Getting big on brand partners
Tuesday, November 9, 2010/
Size matters. Yet the majority of business owners have an ineffective strategy of getting big.
Approaching a growth strategy on your own, without leveraging through large organisations, is one of the quickest ways to ensure you remain small. Strategic relationships accelerate growth. Fast.
Facebook and Skype have been rumored to be setting up an alliance which will see the two companies hook up with Skype’s phone and video capabilities, integrated into our Facebook pages.
A deal such as this will see Facebook gain new capabilities without having to build them, and while Skype will leverage massively through Facebook’s 500 million user base.
The fact is, you don’t have to be the next Facebook or Skype to start leveraging through mass distribution channels.
In my most recent project, The Entourage, we were leveraging off some of the biggest brands in the country before the company had seen its first birthday, giving us access to 200,000 potential clients when we had a marketing budget of zero! Imagine the difference that can make to the bottom-line of a small business.
So how can you do this?
1. Ensure you have a brand that people want to work with. This means you need to both look and act the part.
2. Identify three companies that are complementary to yours. This might be the company customers go to before they come to you, the company they visit after they’ve come to you, or another business that has the same target market, but a different offering to yours. All these businesses are Joint Venture Targets (JVT’s) and the bigger they are, the better.
3. Work out the structure of the joint venture:
a. Do you want them to send an email to their clients talking about the great things you do?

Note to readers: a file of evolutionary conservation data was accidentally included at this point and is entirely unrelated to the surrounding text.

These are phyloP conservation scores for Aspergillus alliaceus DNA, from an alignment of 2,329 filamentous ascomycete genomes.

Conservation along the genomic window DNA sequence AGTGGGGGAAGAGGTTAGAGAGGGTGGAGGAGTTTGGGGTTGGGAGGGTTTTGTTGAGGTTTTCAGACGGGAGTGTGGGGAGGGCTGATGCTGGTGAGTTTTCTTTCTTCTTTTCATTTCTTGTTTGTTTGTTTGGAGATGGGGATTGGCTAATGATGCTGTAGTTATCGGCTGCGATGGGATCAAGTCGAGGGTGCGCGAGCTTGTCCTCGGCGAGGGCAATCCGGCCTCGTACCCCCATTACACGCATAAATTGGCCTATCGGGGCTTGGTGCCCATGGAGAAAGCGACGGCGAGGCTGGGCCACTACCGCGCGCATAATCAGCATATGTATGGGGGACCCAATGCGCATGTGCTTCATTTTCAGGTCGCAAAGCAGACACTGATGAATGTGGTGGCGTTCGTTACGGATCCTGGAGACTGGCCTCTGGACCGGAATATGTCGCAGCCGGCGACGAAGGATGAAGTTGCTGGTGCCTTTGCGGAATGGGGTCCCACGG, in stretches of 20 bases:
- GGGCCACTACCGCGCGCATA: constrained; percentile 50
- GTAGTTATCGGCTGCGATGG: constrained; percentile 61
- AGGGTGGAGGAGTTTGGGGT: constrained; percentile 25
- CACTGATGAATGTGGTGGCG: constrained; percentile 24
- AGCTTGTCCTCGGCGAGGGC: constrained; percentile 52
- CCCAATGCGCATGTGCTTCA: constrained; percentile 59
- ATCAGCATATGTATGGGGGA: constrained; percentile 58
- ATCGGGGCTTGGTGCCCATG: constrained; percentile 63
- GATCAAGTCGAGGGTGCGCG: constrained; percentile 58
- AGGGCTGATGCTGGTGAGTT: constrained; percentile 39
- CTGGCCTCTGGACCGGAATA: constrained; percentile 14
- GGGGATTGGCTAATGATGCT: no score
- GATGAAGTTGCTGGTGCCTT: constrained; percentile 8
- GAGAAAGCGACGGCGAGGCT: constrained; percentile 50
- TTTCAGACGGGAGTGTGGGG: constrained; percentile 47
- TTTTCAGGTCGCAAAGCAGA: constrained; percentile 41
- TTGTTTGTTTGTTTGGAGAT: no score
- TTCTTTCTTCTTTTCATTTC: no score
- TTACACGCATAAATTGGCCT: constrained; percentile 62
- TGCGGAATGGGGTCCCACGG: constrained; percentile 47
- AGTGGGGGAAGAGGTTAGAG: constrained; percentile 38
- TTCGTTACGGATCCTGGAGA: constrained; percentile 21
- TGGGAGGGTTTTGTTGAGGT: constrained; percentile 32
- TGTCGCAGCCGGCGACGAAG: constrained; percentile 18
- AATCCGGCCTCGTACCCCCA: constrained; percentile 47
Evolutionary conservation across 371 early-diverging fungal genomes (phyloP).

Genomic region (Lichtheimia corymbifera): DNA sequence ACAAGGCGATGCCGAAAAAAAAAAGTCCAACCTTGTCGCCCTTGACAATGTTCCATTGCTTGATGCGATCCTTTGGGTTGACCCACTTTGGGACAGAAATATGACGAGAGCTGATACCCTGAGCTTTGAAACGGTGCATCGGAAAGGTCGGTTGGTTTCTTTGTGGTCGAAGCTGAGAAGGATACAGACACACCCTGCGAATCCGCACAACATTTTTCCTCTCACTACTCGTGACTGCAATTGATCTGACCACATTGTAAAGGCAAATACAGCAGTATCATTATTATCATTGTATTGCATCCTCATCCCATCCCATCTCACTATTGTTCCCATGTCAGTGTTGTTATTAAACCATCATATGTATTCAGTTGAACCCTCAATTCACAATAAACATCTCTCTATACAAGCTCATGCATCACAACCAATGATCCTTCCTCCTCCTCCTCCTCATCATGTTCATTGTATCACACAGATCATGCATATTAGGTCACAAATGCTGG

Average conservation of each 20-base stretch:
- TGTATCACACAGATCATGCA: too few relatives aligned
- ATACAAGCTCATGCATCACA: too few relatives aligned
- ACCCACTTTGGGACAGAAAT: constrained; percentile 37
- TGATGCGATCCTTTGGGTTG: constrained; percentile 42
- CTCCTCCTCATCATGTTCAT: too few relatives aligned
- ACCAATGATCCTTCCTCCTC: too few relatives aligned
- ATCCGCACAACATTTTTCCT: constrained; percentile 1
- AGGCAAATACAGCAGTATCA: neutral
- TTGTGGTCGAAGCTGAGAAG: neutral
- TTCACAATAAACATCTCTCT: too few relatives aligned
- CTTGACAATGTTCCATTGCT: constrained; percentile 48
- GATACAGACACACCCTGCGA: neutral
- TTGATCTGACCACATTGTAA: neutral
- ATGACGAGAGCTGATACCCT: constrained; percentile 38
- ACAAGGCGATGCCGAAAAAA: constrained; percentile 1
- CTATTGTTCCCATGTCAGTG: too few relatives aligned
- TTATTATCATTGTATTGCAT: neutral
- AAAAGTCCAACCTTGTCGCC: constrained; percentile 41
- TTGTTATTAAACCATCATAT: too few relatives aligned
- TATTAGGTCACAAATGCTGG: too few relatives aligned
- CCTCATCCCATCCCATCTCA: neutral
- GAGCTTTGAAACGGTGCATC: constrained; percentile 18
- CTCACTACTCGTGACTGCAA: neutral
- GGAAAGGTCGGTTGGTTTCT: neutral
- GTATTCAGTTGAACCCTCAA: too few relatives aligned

b. Could they offer a product sample of yours, when they sell their products?
c. Could they offer a gift certificate to their clients from you?
d. Could they feature your company as a value-add on their website?
4. Make them an offer they can’t refuse. This might be a revenue split on any sales they generate for you, because they are sales you wouldn’t have otherwise had, you can afford to be generous here, 80% of something is better than 100% of nothing.
Can you reciprocate what they have done for you, offering your clients something from them? Or could your giveaway to their client base be that good, that they just have to pass it on to their clients because it makes them look good?
The main thing to keep in mind when approaching companies to partner with is to ensure you are approaching the conversation from a standpoint of what you can give. You have to genuinely have the JVT’s best interests front of mind.
Master this marketing technique and you will have more demand on your business than you can handle, which will force you to grow. As I once laughingly read on the side of a protein shake, “life’s too short to be small.”
Jack Delosa built one of Australia’s fastest growing ventures, MBE Education. Today Jack heads up The Entourage, a movement which connects Australia’s best entrepreneurs with Australia’s next entrepreneurs. http://www.the-entourage.com.au/